Ohio Best Disability Discrimination Attorney Answer: What constitutes disability discrimination at work under the law? Can I still sue my employer for disability discrimination even though I am not really disabled but my boss just thinks that I have a disability? Am I protected by discrimination laws for my temporary disability?
While it may seem like determining whether somebody is disabled is a matter of common sense, it is often anything but simple as our employment discrimination attorneys have blogged about. (See My Job Is Discriminates Against Me Because I’m Disabled!; Top Disability Discrimination Lawyer: Is It Disability Discrimination If My Job Will Not Accommodate My Anti-Social Disorder?; Is Alcoholism A Disability Under The ADA?; and Can Be Fired For Taking Time Off For Fertility Treatments?). Two questions that our attorneys often get is: (1) Can I be fired if I am only temporarily disabled? and (2) Is it wrongful termination for my boss to fire me because he thinks I have a disability, but I really don’t.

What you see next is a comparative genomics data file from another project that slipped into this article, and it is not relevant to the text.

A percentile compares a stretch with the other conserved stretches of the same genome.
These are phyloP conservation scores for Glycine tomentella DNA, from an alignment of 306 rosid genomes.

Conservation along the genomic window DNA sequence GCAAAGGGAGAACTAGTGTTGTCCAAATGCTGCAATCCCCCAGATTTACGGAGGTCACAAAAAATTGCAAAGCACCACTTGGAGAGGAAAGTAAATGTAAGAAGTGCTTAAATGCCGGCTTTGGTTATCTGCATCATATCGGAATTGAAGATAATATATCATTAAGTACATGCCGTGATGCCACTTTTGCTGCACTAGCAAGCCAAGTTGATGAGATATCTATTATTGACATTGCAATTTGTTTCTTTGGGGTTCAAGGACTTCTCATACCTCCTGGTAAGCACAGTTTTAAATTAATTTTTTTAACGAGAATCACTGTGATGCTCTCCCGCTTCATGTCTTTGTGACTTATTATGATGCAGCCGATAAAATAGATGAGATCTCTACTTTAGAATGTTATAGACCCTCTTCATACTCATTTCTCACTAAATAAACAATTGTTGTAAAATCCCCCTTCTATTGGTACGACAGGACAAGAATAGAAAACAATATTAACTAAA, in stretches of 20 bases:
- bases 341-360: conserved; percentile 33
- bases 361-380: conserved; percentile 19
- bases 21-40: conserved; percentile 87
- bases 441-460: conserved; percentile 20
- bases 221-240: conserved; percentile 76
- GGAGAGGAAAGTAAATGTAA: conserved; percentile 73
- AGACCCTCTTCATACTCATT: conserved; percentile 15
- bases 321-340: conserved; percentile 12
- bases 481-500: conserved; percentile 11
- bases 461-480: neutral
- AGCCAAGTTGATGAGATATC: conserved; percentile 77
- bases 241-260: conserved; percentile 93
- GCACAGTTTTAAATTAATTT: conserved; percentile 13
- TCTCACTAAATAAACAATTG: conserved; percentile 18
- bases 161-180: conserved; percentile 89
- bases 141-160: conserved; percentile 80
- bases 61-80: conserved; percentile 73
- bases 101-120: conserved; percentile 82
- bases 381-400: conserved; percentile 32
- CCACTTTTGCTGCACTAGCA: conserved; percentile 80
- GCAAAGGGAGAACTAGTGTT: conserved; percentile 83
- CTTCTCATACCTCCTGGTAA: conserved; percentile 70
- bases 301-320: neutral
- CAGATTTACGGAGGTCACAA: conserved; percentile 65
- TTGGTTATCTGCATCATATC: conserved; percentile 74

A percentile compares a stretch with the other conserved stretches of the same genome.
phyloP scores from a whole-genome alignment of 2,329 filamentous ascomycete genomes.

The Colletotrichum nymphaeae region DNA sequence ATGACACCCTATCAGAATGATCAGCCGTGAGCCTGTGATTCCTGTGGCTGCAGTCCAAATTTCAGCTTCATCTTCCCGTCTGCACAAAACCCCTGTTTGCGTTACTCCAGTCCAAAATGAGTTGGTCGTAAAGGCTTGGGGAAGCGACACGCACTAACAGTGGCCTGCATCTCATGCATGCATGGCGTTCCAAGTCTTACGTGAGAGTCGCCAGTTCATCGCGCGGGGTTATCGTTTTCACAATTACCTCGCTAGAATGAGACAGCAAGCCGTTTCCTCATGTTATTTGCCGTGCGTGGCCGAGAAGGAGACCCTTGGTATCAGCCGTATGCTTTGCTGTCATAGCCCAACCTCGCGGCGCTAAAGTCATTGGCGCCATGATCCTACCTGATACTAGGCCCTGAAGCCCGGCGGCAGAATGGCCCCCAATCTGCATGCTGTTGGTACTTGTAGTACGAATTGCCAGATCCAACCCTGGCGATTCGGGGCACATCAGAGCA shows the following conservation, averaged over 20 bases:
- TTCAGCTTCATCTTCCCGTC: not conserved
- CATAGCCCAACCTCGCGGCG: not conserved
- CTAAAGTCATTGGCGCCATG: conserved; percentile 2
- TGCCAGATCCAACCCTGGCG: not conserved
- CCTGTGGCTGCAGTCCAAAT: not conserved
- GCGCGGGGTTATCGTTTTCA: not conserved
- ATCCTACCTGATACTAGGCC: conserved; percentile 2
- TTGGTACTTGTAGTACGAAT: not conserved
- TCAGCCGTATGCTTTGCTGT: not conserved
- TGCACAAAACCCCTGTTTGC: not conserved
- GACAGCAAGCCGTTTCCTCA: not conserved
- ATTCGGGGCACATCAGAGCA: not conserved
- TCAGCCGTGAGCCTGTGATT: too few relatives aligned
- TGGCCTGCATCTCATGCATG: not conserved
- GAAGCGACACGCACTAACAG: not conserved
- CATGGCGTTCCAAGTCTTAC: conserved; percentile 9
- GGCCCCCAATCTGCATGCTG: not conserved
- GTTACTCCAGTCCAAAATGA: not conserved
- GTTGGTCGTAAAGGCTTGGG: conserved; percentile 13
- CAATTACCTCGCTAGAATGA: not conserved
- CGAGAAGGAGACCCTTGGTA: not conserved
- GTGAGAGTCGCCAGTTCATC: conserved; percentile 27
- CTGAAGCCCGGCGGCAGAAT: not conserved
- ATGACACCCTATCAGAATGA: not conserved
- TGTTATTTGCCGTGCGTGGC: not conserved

For the purposes of the Americans with Disabilities Act (“ADA“) and Ohio law, each has its own definition of “disabled.” Under Ohio R.C. § 4112.01(A)(13), a “disability” is defined as
a physical or mental impairment that substantially limits one or more major life activities, including the functions of caring for one’s self, performing manual tasks, walking, seeing, hearing, speaking, breathing, learning, and working; a record of a physical or mental impairment; or being regarded as having a physical or mental impairment
Likewise, the ADA, which was amended in 2008 by the Americans with Disabilities Act Amendment Act (“ADAAA”), defines a disability under 42 U.S.C § 12102 as:
(A) a physical or mental impairment that substantially limits one or more major life activities of such individual;
(B) a record of such an impairment; or
(C) being regarded as having such an impairment (as described in paragraph (3)).